Another way to sample fractionally is to use cubic hermite interpolation. It’s more expensive to compute but interpolates more smoothly, and perserves first order derivatives.

You can read more about that on my blog post here: Cubic Hermite Interpolation

Lastly, there are a couple parameters to these techniques that have to be hand tuned for the situation they are used in:

• Grain Size – Some usage cases want larger grain sizes, while others want smaller grain sizes. You’ll have to play with it and see what’s best for your usage case. Again, I’ve heard that typical grain sizes can range between 10 and 100 milliseconds.
• Envelope Size – The size of the envelope used for cross fading can affect the result as well. Too short an envelope will start to make popping happen, but too long an envelop will muddy your sound.

Drums and other percussion instruments have a particularly hard time with granular synthesis because they are usually made up of very short but noticeable sounds. If these sounds get (partially?) repeated, it will sound weird and wrong.

Check the links at the end of the post for deeper reads into these topics and more!

# Experiments & Results

For all experiments, I used a sound clip from one of my favorite movies “Legend” where Tim Curry plays the devil, and Tom Cruise and Mia Sara are the main characters fighting him.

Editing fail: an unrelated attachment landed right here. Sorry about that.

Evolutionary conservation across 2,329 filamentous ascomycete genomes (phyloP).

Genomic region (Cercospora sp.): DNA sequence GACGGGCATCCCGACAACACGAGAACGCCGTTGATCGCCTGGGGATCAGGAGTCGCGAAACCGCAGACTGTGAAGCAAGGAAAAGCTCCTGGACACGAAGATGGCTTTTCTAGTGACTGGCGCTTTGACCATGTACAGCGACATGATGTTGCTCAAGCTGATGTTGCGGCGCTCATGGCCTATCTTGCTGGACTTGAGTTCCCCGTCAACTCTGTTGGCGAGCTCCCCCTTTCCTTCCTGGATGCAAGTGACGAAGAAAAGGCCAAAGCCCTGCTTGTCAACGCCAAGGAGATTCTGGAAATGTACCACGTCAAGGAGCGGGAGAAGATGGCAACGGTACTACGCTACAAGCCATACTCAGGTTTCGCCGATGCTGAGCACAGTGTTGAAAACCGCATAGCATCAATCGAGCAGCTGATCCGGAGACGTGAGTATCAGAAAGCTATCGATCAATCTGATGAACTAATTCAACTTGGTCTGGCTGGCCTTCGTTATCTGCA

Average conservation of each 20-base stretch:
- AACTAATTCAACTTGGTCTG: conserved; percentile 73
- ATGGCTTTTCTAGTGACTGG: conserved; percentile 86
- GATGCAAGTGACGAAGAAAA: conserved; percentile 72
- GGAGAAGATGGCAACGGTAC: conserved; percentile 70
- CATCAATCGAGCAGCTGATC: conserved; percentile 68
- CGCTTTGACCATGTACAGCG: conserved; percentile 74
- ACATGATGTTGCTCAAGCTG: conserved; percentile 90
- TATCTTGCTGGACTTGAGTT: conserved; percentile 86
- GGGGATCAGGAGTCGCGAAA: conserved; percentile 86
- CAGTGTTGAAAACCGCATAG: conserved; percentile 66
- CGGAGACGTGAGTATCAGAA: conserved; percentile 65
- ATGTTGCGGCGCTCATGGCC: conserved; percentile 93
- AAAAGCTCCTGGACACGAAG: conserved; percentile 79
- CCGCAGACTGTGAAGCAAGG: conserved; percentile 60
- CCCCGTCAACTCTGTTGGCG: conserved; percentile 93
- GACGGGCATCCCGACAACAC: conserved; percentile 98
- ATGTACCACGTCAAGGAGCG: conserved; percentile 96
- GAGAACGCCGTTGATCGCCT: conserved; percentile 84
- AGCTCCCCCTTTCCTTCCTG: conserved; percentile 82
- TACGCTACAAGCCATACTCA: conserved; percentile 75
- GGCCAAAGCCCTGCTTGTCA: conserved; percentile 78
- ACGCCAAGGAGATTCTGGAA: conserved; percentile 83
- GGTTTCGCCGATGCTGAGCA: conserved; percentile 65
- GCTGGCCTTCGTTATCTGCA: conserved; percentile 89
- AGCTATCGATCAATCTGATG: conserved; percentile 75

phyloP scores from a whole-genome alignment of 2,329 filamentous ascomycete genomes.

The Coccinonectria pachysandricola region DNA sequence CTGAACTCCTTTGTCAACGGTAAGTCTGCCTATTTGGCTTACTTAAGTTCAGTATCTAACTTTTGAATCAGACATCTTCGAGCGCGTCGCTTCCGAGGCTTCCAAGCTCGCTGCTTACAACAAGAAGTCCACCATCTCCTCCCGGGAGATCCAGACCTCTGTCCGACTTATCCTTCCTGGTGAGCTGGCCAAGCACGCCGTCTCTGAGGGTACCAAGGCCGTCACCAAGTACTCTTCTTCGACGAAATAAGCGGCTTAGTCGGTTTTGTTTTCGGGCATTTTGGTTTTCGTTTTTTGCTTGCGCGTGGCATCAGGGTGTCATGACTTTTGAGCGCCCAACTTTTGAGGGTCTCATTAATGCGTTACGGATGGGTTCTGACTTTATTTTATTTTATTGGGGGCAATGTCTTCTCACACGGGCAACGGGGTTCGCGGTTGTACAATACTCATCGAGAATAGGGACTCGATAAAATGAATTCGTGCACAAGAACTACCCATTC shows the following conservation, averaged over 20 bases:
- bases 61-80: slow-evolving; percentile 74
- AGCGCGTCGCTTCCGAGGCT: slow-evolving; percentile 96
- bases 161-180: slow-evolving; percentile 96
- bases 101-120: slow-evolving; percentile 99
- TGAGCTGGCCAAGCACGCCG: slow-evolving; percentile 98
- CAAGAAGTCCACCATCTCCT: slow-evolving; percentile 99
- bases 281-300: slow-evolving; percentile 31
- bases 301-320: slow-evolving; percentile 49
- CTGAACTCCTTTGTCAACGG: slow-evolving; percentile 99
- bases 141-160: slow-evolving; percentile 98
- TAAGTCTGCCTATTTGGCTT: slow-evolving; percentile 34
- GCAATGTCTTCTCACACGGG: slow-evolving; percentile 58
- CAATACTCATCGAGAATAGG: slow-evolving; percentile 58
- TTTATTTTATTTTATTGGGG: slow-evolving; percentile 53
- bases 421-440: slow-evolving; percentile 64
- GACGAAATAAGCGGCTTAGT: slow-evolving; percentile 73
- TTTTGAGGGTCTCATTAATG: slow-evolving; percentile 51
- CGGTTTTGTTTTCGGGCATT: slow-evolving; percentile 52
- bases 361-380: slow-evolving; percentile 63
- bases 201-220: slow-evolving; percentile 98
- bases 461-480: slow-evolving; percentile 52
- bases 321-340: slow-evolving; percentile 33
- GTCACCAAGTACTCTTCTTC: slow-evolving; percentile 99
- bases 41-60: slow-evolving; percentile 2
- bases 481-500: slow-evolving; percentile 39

legend1.mp3:

The experiments use cubic hermite interpolation to sample fractionally, and they use crossfading to fight popping between grains. Everything uses a grain size of 20 milliseconds, and a cross fade of 2 milliseconds.

## Naive Pitch / Length Adjustment

To start out, we can play the sound faster and slower to naively adjust pitch and length.

Here’s a fast / high pitched version (70% of time):

Here’s an even faster / higher pitched version (40% of time):

Here’s a slow / low pitched version (130% of time):

And here’s an even slower / lower pitched version (210% of time):

Here is a sound made shorter (70% of time) using granular synthesis, so is the same length as the fast/high version, but has the same pitch as the original. Pretty cool, right?

Here is the sound made even shorter (40% of time) so is the same length as the faster/higher version, but has the same pitch as the original again.

Here is the sound made longer (130% of time), but again has the same length as the original.

And here is the even longer version (210% of time).

If we want to adjust the pitch but leave the length alone, there are two ways you could do that.

The first way is to use granular synthesis to change the length of the sound (longer or shorter), keeping the pitch the same, then use the regular “naive” method to make that resulting sound be the original sound length again.